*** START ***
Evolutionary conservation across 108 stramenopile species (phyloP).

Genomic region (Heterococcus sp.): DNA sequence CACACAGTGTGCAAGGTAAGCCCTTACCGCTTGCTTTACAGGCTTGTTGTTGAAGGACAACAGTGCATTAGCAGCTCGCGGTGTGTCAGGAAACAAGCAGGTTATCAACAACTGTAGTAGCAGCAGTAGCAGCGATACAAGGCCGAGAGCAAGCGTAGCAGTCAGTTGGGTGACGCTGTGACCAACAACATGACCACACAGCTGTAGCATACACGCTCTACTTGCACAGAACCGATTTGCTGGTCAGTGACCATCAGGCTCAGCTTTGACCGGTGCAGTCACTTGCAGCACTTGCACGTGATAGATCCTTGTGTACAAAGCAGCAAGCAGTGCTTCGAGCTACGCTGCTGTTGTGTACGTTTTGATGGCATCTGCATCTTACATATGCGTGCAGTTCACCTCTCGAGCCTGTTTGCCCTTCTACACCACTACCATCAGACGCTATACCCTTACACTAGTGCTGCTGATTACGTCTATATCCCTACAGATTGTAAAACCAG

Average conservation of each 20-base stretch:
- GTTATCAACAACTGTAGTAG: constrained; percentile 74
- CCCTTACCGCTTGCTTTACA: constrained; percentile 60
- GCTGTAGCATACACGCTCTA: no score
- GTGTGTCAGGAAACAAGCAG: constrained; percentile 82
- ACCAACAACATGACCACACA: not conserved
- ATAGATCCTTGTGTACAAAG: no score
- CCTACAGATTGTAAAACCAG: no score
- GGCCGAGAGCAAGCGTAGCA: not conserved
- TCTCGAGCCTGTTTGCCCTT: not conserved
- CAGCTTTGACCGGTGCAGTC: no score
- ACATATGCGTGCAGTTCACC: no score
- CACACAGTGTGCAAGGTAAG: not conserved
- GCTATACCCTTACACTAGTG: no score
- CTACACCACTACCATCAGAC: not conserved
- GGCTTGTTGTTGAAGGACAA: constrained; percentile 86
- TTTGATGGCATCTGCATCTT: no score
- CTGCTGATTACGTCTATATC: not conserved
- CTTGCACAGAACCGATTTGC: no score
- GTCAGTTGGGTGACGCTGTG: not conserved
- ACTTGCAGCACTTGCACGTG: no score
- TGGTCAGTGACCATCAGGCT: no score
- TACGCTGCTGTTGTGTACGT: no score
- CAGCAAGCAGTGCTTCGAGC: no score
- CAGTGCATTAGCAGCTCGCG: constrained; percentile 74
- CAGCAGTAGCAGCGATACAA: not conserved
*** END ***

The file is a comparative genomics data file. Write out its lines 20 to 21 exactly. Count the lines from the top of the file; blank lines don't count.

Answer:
- CTGCTGATTACGTCTATATC: not conserved
- CTTGCACAGAACCGATTTGC: no score